Can a Hollywood film about a sociopathic freelance cameraman teach us anything useful about content marketing?
Absolutely it can! But before I dive into the lessons, here’s a quick synopsis for anyone who hasn’t seen the film.
The central character is Lou Bloom – played by the typically excellent Jake Gyllenhaal – who lives life on the fringes of LA, stealing and quoting self-help mantras he’s read online.
Then by chance, he sees a car accident, and the vulture-like cameramen who make a living from filming the wreckage. Shameless and ambitious, he thinks he can do this too, and everything builds from there.
While Lou is not a nice character, I think that setting aside his questionable morality, there are 6 important lessons we, as content marketers, can take away from the film. So here is the Nightcrawler guide to content marketing.
1. Find your purpose and pursue it
Lou’s personality makes him uniquely qualified to be successful in his chosen career path – making a living from pursuing and recording human misery – because he is willing to go further than anyone else to get the story. His mix of ruthlessness, ambition and lack of empathy with the victims gives him an edge.
He also loves what he does, and dedicates all his spare time to understanding the ins-and-outs of the trade to become better at it.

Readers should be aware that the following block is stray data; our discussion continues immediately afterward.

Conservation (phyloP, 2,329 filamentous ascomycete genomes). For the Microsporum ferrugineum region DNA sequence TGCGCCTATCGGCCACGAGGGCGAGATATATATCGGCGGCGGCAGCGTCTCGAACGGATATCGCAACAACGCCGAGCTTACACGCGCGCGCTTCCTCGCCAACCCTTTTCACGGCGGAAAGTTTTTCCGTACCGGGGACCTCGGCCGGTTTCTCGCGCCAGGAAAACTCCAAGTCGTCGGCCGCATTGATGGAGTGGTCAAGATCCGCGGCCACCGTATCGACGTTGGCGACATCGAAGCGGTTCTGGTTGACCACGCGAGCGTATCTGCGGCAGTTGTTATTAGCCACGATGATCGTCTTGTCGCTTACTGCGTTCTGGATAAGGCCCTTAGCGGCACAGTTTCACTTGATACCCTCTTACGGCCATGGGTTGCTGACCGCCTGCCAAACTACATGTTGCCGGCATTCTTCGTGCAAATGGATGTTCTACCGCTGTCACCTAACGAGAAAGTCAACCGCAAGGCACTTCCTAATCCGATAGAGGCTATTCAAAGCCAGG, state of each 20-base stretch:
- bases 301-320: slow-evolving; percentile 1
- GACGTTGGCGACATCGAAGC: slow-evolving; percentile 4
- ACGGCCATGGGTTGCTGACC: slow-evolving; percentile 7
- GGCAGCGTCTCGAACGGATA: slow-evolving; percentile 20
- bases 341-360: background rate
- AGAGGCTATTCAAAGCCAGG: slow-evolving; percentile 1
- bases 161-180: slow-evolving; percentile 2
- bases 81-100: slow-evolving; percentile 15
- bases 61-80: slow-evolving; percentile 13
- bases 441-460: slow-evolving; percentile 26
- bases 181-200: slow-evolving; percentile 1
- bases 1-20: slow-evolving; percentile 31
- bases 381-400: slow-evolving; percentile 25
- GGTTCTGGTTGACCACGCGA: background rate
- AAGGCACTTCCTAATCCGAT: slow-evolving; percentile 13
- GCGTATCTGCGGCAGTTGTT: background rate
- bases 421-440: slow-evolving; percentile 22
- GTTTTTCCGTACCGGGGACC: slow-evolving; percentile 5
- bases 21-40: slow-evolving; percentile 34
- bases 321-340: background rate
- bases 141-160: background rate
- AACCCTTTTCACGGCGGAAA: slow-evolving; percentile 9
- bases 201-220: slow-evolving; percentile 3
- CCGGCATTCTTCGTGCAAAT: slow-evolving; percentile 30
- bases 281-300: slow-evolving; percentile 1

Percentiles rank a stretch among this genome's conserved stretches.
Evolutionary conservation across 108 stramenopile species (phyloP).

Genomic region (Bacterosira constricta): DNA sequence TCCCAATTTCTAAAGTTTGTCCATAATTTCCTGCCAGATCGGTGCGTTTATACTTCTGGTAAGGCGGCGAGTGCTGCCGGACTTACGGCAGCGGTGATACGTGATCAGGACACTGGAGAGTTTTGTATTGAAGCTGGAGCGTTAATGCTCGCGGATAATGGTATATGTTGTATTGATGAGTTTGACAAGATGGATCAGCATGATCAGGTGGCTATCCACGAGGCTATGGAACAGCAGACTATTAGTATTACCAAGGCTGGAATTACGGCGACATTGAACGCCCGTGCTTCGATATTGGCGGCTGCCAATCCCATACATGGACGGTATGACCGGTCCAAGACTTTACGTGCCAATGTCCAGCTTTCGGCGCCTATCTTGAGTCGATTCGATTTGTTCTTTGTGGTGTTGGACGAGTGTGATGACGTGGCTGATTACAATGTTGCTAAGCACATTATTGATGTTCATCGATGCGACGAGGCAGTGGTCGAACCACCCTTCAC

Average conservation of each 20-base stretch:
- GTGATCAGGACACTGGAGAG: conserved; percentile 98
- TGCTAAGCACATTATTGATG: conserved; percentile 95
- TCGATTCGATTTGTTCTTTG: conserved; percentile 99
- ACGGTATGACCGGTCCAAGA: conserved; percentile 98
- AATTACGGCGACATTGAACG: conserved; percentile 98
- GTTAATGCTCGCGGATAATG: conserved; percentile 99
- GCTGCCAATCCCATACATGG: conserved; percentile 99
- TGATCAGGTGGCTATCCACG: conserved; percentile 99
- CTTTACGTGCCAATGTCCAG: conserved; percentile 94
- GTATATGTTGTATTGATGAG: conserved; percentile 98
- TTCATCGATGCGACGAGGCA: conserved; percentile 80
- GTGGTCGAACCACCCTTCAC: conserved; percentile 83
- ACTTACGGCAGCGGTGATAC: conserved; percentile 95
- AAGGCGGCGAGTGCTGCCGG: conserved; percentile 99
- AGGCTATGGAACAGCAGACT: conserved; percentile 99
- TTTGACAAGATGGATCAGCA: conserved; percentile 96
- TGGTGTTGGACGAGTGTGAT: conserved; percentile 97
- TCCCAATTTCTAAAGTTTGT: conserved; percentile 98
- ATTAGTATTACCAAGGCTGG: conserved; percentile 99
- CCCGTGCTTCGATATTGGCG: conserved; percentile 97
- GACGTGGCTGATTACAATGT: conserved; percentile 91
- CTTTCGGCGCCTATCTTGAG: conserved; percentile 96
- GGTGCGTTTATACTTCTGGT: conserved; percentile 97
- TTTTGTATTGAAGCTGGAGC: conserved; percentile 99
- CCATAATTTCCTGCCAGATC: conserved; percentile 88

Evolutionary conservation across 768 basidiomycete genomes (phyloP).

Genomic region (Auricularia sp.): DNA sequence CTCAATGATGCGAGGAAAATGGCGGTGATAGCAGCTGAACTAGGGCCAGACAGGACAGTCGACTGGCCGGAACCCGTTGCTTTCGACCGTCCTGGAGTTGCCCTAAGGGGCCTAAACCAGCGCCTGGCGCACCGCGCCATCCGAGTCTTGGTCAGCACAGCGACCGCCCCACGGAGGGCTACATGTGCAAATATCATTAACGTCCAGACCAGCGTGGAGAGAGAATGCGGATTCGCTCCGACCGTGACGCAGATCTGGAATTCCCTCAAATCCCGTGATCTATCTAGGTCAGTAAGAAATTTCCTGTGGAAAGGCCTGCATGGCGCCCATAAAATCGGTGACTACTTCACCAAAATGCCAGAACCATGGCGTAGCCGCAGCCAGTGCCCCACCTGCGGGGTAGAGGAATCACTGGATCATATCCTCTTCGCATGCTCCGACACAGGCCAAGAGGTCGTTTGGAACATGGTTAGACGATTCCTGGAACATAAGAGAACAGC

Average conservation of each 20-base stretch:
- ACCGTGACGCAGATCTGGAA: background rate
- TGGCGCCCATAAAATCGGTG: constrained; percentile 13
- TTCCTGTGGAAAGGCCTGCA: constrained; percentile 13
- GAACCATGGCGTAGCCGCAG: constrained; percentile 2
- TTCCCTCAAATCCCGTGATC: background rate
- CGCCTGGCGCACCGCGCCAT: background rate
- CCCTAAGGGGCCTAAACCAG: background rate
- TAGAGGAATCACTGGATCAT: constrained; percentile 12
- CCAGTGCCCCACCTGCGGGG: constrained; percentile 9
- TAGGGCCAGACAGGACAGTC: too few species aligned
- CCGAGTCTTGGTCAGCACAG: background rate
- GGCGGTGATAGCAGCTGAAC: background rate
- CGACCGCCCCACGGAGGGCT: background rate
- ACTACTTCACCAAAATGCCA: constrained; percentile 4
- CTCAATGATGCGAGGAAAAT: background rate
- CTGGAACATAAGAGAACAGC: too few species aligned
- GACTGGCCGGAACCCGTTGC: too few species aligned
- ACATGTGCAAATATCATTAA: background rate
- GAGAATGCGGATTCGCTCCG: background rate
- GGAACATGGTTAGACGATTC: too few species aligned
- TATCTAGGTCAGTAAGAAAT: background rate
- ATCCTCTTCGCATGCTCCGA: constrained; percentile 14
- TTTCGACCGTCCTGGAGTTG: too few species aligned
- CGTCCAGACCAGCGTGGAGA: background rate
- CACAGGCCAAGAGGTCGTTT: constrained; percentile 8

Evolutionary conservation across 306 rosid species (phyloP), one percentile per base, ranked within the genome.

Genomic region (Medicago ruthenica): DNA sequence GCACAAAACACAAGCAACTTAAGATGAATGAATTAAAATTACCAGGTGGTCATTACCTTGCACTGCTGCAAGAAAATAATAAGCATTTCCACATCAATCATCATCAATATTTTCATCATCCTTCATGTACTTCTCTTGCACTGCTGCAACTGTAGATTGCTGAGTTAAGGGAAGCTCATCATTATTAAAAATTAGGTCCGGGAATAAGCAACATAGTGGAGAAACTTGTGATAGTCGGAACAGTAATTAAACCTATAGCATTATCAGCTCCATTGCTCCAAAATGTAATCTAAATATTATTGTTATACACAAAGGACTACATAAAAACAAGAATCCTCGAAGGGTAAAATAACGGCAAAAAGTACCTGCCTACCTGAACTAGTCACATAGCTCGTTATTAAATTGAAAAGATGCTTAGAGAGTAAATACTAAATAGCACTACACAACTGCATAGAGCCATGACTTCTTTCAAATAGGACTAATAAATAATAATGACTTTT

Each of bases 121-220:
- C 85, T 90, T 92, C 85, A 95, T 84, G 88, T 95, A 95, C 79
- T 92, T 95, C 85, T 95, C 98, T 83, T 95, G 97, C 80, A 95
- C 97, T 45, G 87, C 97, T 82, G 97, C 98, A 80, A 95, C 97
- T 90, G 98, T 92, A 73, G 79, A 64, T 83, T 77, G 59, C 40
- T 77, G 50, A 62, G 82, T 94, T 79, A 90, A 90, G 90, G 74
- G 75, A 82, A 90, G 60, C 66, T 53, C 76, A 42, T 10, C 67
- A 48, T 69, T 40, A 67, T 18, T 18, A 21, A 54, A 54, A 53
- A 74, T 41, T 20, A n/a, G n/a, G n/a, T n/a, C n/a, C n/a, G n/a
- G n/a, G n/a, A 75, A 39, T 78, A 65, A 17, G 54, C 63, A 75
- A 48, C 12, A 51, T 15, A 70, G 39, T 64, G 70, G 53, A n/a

The combination of knowing what you’re uniquely good at (as a company or a person), and what you’re passionate about, is where you can find the magic for your content marketing programme.
There’s no point writing about topics you like, or think will resonate with your target audience, if they have nothing to do with your company and what it’s good at (you’ll never convert them to a sale); but if you just write about your product or in a conservative, corporate voice, you’ll lose the humanity and passion that can make you successful.
Together, your unique skill set and passion make for a winning content marketing combination.
A related lesson to the above is that, once Lou has discovered what he’s good at and what he enjoys, he doesn’t stray from the path.
Through highs and lows, challenges and tempting opportunities, he has a relentless focus on what he wants to achieve and how he’ll achieve it.
How many companies are able to maintain that level of focus? There are always shiny new objects to chase, new KPIs introduced or a new tactic/format/theme to play around with.